Unemployed & inexperienced New RNs. Vent it out! - page 8
It's good to have an outlet you can spill your feelings about finding a job and struggling being unemployed. Got my CA RN license in Jan2011 and trying to land a RN job anywhere. Passed hundreds of applications online which... Read More
- 1Apr 9, '12 by MerlynDon't you know there is a nursing shortage? I got criticized for saying that there wasn't. There is. You were lie to in school and you get lied to on this board. There is an over abundance of new RN's. I had to take early retirement because there is no nursing shortage.
- 1Apr 9, '12 by not.done.yet GuideQuote from Joe DeeLots of people consider what they hear in the media to be "due diligence". It isn't, it is heresay and sometimes just plain lies.Wow this forum is a real eye opener. I thought I did my due diligence finding a second career that needed people was recession proof etc. Looks like I did not dig deep enough. I am a middle age man with a family and have been running my own business for decades. The writing is on the wall and business has been shrinking every year. I am finishing up a year of prerequisites and all my general ed courses and am scheduled to start a two year nursing program in the fall. After reading all your stories I feel like a fool and am reconsidering my plan to attend school in the fall. I don't need another career that has to many people and not enough jobs.........I am shocked
You have done well to get outside of that and get the real story, so good for you. Yes, this is not a stable thing to go into right now. However, neither is anything else. There is no such thing as a "recession proof" career and the USA is in the deepest recession/depression since the 1920s. When people lose work, spouses go back to work and job openings dry up. Retirements get put on hold and part-timers go full-time - both of those dry up the job market too. When people lose work, they lose healthcare coverage. When people lose healthcare coverage they stop going in for elective healthcare. When people decline their elective health consumerism, hospitals draw down on the number of hires. They try to keep the same profit margin by trying to have fewer people doing the same job. This also dries up job openings. Added to all this is a surplus of people graduating from nursing school. There are not enough jobs for every new GN who wants one to actually get one.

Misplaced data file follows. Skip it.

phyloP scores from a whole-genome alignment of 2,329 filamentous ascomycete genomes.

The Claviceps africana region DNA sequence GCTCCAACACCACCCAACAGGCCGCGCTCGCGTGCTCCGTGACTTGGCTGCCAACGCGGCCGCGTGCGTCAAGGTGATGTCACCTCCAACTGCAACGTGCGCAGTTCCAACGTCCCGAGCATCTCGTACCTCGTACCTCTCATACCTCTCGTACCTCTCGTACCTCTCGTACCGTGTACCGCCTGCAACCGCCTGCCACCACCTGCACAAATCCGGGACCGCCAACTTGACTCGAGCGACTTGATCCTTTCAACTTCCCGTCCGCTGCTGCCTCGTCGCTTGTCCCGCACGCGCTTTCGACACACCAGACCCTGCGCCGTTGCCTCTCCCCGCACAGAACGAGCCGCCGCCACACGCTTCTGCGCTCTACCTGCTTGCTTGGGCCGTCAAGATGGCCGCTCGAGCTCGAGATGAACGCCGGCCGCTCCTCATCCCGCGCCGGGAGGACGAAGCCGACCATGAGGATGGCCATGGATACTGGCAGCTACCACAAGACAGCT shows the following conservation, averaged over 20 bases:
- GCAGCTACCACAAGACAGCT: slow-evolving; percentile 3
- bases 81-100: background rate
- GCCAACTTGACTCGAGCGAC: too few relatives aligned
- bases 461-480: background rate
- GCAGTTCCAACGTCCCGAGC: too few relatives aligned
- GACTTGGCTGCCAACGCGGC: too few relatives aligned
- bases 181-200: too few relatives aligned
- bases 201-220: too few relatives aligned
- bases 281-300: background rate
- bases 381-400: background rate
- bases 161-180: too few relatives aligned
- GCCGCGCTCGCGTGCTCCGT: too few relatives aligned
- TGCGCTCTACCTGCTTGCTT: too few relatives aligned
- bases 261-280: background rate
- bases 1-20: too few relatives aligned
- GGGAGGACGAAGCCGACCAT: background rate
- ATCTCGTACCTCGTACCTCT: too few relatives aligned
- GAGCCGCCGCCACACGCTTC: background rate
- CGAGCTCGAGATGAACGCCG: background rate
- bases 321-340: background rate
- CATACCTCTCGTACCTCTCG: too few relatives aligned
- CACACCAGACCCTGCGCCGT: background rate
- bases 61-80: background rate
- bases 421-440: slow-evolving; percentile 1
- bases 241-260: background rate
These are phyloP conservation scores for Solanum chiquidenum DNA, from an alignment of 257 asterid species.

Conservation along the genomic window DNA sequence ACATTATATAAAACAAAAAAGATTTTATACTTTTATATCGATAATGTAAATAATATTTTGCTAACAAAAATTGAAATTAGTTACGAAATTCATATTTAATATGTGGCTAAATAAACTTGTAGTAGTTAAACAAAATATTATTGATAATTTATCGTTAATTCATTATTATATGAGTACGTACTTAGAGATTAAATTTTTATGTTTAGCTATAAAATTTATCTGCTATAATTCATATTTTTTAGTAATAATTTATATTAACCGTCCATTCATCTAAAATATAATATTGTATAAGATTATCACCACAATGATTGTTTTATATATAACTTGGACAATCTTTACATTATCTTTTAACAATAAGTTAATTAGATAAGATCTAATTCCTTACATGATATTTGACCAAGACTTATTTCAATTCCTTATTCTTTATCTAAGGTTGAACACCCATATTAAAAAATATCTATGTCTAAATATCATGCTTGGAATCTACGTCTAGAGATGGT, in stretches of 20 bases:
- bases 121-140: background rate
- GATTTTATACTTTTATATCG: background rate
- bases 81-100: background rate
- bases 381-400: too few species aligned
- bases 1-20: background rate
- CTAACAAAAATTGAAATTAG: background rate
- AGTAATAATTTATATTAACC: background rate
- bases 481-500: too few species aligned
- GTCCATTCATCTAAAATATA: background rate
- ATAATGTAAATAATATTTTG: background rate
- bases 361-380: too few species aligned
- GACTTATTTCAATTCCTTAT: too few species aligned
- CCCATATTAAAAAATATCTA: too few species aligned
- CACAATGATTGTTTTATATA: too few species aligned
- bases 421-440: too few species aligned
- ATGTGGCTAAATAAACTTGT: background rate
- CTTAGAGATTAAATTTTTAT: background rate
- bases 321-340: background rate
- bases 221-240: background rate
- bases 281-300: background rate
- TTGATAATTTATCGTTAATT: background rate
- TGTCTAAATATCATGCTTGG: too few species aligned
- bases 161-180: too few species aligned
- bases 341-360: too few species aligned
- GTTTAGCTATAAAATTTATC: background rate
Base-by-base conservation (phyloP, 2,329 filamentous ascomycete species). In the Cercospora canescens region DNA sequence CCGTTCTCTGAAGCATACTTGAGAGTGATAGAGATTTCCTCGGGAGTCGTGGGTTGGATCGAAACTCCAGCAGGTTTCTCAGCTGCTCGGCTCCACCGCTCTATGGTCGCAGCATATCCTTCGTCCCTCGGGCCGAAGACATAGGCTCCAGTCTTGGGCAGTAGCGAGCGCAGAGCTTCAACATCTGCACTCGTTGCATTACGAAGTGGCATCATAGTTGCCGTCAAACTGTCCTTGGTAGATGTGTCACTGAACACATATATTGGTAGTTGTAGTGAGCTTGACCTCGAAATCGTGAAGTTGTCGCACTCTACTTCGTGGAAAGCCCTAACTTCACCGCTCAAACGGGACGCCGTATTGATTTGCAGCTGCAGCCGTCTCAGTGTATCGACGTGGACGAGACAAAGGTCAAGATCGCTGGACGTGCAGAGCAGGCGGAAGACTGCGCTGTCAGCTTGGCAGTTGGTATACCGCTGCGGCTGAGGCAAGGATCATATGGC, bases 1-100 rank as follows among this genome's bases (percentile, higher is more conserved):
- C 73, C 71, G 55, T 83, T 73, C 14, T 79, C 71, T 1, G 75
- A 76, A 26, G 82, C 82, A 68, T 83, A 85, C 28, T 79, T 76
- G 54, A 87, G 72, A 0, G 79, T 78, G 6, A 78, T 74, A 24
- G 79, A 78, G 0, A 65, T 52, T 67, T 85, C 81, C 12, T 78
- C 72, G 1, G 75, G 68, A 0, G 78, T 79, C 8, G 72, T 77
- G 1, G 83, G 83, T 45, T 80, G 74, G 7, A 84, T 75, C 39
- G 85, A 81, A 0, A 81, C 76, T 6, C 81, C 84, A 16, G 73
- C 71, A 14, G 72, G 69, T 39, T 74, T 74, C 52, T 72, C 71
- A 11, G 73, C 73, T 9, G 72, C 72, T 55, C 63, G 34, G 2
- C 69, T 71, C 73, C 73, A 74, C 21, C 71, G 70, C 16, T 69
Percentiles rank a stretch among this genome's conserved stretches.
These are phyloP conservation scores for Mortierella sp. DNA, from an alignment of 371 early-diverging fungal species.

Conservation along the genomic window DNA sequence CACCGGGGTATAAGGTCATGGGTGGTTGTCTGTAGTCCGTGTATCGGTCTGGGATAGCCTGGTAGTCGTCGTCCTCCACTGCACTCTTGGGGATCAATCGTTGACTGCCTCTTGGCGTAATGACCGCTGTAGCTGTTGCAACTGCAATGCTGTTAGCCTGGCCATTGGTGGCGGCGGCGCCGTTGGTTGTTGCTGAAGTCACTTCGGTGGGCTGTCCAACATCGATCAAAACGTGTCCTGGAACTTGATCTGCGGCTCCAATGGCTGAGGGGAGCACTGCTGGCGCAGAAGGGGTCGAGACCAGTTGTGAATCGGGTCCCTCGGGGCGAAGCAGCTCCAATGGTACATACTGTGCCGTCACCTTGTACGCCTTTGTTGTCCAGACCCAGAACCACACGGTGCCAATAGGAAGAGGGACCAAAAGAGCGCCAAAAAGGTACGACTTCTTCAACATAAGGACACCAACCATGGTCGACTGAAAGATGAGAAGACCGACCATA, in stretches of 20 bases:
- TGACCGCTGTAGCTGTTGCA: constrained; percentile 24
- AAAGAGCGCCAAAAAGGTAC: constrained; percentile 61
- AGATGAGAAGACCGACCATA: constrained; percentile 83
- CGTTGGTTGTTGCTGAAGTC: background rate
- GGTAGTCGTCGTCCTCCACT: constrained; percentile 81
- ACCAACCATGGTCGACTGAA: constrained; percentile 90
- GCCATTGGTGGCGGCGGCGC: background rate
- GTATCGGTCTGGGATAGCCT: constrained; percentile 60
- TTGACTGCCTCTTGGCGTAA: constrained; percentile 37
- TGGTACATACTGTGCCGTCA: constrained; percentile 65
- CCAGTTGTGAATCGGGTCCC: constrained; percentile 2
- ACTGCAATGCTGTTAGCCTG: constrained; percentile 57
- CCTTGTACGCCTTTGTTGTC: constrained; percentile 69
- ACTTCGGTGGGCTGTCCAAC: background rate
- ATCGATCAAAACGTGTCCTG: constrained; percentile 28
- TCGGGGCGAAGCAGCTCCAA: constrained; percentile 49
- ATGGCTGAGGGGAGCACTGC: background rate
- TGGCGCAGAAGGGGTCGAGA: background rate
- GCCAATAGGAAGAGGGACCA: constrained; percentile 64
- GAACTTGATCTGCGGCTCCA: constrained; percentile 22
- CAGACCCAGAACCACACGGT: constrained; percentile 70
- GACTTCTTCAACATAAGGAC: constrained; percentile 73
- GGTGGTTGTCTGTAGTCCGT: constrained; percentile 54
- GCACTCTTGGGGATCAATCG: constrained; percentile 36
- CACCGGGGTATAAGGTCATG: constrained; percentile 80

If you want to be a nurse you should be one. If you want to be one for job security and income, yeah...you probably want to look elsewhere. It is hard, unpleasant work with long hours and low pay when held up against everything a nurse is responsible for.
- 2Aug 11, '12 by Saab93Bump. I was determined to find a job, but after couple of months of sending electronic applications and getting automated rejection emails, which is better than not getting any emails back, I need to vent some things before I go back to school (online RN-BSN) and continue with my job search.
How can hospitals claim they are "teaching hospitals" when they don't hire new RNs? They talk about the cost of hiring new RNs for training, but they are happy to pay premium for RNs from travel agencies. And I can only imagine what the work environment is like to work with a travel nurse who is not commited to work within the team because they can just leave and pick up another assignment elsewhere. Or a travel nurse going above and beyond when they know the end date of their assignment. It is much better to invest in a new employee than rotating the temp workers. Don't they know that?